|After the smoke cleared Roosevelt and his exhausted Rough Riders posed for a victory photo. Notably absent were the "US Colored" cavalry and infantry regulars who did much to win the day.|
When I was a kid, Theodore Roosevelt was my hero. I know, incredibly dorky. But Teddy had been a fat, bookish kid with glasses, sort of like me, who grew up to have an exciting life. For a couple of years or so in my pre-teens I took to pinning the brim of my cowboy hat to the crown on one side with a U.S. Army insignia swiped from my Dad’s World War II uniform. I led an entirely imaginary “Junior Rough Rider” outfit in elaborate games of defending Cheyenne from foreign menace. I assure you that I could not get any of the other kids in the neighborhood to join me in this odd ball fantasy.
In school, much to the confusion and irritation of my teachers, I insisted on dating all of my papers 1905, the first year of Roosevelt’s second term as President. Much of Roosevelt’s appeal to me was his famous Charge up San Juan Hill. In later years I discovered that while T.R. did, indeed perform ably and bravely that day and that his Rough Riders fought well, it was not the whole story.
On July 1, 1898 the heaviest land combat of the Spanish American War took place in the Battle for San Juan Heights during the American drive to take the city of Santiago, Cuba.
With the outbreak of the War Roosevelt, a hyperkinetic New York politician who was serving ably as Assistant Secretary of the Navy—a post in which he had played a key roll in building the Great White Fleet which made the U.S. Navy among the most modern in the world—yearned for military action on the ground.
He was not encouraged by President William McKinley in his first attempt to volunteer to raise a cavalry regiment for the conflict. He convinced his close friend Col. Leonard Wood, one of the most respected officers in the Regular Army and a medical doctor serving as an advisor to the President, to offer to lead a volunteer unit with Roosevelt as his second in command and in charge of recruitment. McKinley, needing to raise a large army quickly, reluctantly agreed.
Roosevelt famously recruited a unit that mixed cowboys who he was familiar with from his days as a South Dakota rancher, Harvard pals and polo playing New York socialites.
Among the Volunteers were a legendary western lawman, Bucky O’Niell, captain of a troop raised in Arizona and at least one of the criminals he had once locked up serving under an assumed name. Like O’Niell, a former militia officer, many men were veterans of the Indian wars and provided leadership as junior officers and non-commissioned officers rare in Volunteer units. There were also swells like Hamilton Fish, grandson of the New York Governor and Senator of the same name.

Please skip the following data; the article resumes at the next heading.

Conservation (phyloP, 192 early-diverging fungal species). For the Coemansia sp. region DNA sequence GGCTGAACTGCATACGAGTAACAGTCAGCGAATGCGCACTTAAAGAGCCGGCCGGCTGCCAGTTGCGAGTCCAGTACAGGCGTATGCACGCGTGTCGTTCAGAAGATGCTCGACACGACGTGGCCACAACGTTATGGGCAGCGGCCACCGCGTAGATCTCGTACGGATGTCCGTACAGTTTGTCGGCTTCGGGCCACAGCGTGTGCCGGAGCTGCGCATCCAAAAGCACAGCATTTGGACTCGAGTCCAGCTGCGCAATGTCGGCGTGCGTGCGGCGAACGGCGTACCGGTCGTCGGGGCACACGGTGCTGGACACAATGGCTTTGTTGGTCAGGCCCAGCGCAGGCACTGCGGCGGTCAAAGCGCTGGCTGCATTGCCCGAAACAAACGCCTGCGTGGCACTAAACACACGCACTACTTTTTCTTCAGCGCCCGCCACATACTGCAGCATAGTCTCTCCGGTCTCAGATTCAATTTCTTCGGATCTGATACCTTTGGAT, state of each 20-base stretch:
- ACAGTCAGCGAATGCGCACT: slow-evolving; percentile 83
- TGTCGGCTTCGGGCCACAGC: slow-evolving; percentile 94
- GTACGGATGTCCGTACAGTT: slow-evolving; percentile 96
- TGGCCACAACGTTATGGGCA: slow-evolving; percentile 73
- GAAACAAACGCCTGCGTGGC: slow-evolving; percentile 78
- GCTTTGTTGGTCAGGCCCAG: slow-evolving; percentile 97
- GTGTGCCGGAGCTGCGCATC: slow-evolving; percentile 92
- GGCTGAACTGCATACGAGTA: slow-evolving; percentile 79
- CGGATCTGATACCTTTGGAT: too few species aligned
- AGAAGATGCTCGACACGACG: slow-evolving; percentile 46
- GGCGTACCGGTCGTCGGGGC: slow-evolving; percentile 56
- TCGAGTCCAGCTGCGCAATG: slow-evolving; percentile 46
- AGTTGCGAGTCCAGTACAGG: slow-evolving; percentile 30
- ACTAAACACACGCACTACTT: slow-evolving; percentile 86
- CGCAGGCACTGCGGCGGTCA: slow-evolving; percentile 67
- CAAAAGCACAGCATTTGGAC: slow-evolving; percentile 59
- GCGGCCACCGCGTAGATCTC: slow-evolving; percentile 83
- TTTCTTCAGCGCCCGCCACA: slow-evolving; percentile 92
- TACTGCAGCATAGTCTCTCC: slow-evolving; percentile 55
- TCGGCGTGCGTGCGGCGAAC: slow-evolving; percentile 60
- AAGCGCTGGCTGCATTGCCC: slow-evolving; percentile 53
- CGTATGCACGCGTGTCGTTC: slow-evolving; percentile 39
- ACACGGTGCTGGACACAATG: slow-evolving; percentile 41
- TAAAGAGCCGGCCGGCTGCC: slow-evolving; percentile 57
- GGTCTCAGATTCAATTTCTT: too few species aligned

Roosevelt used his considerable influence, and some of his own wealth, to make sure that the men were armed with the same modern Krag-Jorgensen carbines used by the regular cavalry and generally had the most up to date equipment and the finest horse stock available. The unit was trained to the highest standards and the men, mostly expert horsemen, were soon considered the equal of regular troops.
Designated the First Volunteer Cavalry (1st U.S.V.C), the unit arrived by train with their horses, mules, and baggage at Tampa, Florida for disembarkation on May 29. They found a tangle of confusion and a shortage of ships. After days of dithering while troops fell ill with heat stroke and tropical infections, Major General William Shafter, a 300 lb. veteran regular army officer who turned out to be an indifferent bordering on incompetent commander of the V Corps for the campaign against Santiago, under pressure from Washington to move quickly ordered the Volunteers to board available ships without their horses, mules, and most of their equipment.
There was only room for eight of twelve companies. With Yellow Fever and Malaria already rampant a fourth of the men mustered and trained were unavailable by the time the ships landed in east of Santiago on June 21 and 22 the men were also demoralized by the loss of their horses and equipment.
Once on shore they became part of the cavalry division commanded by Major General of Volunteers Joseph Wheeler, a storied Confederate cavalry commander and long time Democratic Representative from Alabama. McKinley had accepted Wheeler’s offer to serve and placed him in high command in the hopes that common wartime service would heal lingering sectional divisions. And in fact that was one of the results. Blue uniformed Federal troops were cheered as they moved through the South to disembarkation points instead of stoned as some Yankees had feared.